Director, Division of Gastroenterology, Department of Medicine, Jewish General Hospital
Head, IBD Clinical Unit, Division of Gastroenterology, Jewish General Hospital
Head, Biliary and Pancreatic Therapeutic Endoscopy, Division of Gastroenterology, Jewish General Hospital
Attending Physician, Division of Gastroenterology, Department of Medicine, Jewish General Hospital & Royal Victoria Hospital
Associate Professor, Faculty of Medicine, McGill University
Dr. Albert Cohen graduated from McGill University in 1980, and received his MD from the University of Montreal in 1985. He completed his training in gastroenterology in 1990. He has been on staff at the Jewish General Hospital since 1992, and has been the Director of the Division of Gastroenterology since 2000. He is an Associate Professor of Medicine at McGill University.
Major Research Activities
His research focus is primarily on new therapeutic agents for the treatment of inflammatory bowel diseases (IBD), as well as studying various approaches to the treatment of IBD and its impact on patients.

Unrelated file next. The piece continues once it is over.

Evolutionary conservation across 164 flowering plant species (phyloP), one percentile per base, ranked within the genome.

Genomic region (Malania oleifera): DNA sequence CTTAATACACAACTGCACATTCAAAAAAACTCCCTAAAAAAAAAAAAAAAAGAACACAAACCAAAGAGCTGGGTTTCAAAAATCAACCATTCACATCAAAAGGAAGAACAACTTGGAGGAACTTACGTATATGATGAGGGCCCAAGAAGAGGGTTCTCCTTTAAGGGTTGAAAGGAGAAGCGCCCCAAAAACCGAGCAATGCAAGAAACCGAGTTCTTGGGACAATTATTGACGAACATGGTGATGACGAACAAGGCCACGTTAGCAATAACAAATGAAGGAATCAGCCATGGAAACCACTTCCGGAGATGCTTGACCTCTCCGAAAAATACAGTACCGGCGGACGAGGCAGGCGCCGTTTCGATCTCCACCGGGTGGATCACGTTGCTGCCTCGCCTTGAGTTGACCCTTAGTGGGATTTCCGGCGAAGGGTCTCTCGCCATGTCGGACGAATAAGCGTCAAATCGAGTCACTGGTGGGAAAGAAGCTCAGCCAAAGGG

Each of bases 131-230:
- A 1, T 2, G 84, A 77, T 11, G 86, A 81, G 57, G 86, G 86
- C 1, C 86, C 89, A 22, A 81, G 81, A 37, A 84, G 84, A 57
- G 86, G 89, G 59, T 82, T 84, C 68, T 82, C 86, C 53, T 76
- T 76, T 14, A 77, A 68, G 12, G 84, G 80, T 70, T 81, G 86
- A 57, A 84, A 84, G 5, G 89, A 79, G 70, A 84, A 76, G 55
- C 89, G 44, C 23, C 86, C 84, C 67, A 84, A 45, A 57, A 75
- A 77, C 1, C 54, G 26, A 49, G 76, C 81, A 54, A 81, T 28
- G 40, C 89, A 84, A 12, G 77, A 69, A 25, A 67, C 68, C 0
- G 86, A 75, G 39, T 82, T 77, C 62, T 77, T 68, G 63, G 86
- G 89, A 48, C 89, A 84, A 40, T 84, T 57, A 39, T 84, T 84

Feagan BG, Greenberg GR, Wild G, Fedorak RN, Paré P, McDonald JW, Dubé R, Cohen A, Steinhart AH, Landau S, Aguzzi RA, Fox IH, Vandervoort MK: Treatment of Ulcerative Colitis with a Humanized Antibody to the ∞4 β7 Integrin. N Engl J Med, 353:1180-1, 2005
Alexandra-Chloé Villani, Mathieu Lemire, Geneviè Fortin, Edouard Louis, Mark S Silverberg, Catherine Collette, Nobuyasu Baba, Cécile Libioulle, Jacques Belaiche, Alain Bitton, Daniel Gaudet, Albert Cohen, Diane Langelier, Paul R Fortin, Joan E Wither, Marika Sarfati, Paul Rutgeerts, John D Rioux, Severine Vermeire, Thomas J Hudson, Denis Franchimont. Common Variants in the NLRP3 region contribute to Crohn’s disease susceptibility. Nature Genetics, 2009;41(1): 71-6.
Shugart YY, Silverberg MS, Duerr RH, Taylor KD, Wang MH, Zarfas K, Schumm LP, Bromfield G, Steinhart AH, Griffiths AM, KANE SV, Barmada MM, Rotter JI, Mei L, Bernstein CN, Bayless TM, Langelier D, Cohen A, Bitton A, Rioux JD, Cho JH, Brant SR. An SNP linkage scan identifies significant Crohn’s disease loci on chromosones 13q13.3 and in Jewish families on 1p35.2 and 3q29. Genes Immun 2008;9(2): 161-7.